On the family farm, there’s a clear distinction between wholesale and retail crews. Sure, there’s some necessary coordination of pickups and deliveries, but otherwise we’re pretty autonomous.
There is the occasional swing-person who straddles both worlds. On occasion, I get “drafted” as one of those cross-functional souls to help with the farmstand.
Not my wheelhouse, but it’s a welcome change of scenery. While I work behind the scenes and don’t interact with customers, one hears the exchanges. Most are cordial (if not mundane).
But Murphy’s Law is bound to prevail on rare occasions — and public relations is no exception! Anyone who works in retail knows that customers run the spectrum: from pleasant, to civil, to quirky, to downright entitled and belligerent. Luckily, the latter is unusual.
After a steady stream of customers, downtime is a welcome reprieve. It’s also time to reflect. As a “temp” employee, you’re bound to hear memorable stories from those working the register. From the eccentric who pay with $2 bills and Sacagawea dollar coins, to the person who strolls in with a paper bag (with eye cutouts) as a wannabe mask.
Some use their facetime as a hostile inquisition (“I heard so and so, why don’t you do this and that?”), but most just want truthful answers straight from the source. I applaud them. As farmers, we’re perfectly positioned to be a trustworthy, go-to information source.
After we opened the stand, we quickly realized that the standard slate of questions could be condensed into three common themes; so common they could’ve been written into an FAQ and posted on the premises. But like most farmers, we’d rather cultivate a face to face rapport with our clientele. We don’t shy from often difficult and critical conversations. As such, I generated some staff responses.
Here are some common Q&As:
Q: “Are you organic?”
A. We consider ourselves conventional and biointensive. We use the most eco-friendly, least disruptive methods possible to manage pests and diseases. This includes time-honored retro methods like crop rotation, as well as modern approaches, including pesticides.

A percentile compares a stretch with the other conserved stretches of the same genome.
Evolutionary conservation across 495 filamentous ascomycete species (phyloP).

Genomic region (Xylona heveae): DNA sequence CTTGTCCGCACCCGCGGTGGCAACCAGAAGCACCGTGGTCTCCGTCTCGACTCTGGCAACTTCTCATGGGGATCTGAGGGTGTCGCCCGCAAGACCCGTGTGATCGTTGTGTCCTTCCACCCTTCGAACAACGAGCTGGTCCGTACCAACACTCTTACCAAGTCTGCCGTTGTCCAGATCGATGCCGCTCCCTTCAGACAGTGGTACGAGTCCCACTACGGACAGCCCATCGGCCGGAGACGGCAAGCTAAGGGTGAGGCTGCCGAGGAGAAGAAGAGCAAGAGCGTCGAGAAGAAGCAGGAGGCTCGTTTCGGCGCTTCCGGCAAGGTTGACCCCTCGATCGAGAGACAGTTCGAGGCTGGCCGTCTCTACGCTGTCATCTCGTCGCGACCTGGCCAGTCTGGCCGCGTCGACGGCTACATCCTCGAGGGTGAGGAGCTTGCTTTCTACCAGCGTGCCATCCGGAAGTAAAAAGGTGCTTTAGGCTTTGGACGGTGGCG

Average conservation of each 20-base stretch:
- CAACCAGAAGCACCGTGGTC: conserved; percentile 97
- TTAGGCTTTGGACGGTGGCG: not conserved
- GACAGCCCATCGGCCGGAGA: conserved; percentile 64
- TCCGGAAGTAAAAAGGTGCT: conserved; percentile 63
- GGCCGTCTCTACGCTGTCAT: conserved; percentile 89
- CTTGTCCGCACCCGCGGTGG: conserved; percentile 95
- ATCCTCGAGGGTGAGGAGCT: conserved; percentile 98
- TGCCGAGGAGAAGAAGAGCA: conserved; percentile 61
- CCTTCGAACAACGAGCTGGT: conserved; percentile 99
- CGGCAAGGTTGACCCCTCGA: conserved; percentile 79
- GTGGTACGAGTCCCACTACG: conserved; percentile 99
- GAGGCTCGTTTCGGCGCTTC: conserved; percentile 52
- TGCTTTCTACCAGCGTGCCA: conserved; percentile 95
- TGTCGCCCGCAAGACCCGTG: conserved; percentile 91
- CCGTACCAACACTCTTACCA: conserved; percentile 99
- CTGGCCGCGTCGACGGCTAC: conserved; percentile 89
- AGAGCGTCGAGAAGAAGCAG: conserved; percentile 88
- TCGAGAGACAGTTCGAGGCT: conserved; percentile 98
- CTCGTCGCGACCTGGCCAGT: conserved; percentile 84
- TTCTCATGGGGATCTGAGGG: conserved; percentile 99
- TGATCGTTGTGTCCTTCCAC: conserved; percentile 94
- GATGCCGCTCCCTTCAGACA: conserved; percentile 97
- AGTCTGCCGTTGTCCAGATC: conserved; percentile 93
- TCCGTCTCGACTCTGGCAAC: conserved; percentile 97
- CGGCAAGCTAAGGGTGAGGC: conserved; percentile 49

Q. “Do you spray pesticides?”
A. We use pesticides when necessary — all of which have been thoroughly tested for environmental and human safety. Organic systems use pesticides too, and “natural” doesn’t imply safety. Here’s a list (refers them to USDA’s Organic Materials Review Institute website with a listing of approved organic materials).
Q. “Do you use GMOs?”
A. We like to use the term biotechnology. It’s less sensational and more honest. It’s a safe breeding tool with an impeccable 25-year track record. We don’t grow any biotech varieties (because there aren’t any leafy greens, root crops, or herbs available), but the sweet corn from local farmers probably is. This allows farmers to grow corn with virtually no pesticides!
But there was one question the staff wasn’t equipped for this summer — one we’ve never fielded in 20 years. It wasn’t even face to face, but a frenzied phone call about our home-baked cookies.
My cousin is a baking whiz, and runs her own cookie enterprise. The recipes happen to call for potato flour. What’s so controversial about that? Well, if heated to sufficient temperatures, it turns run of the mill potato starch into polyacrylamide, a known carcinogen.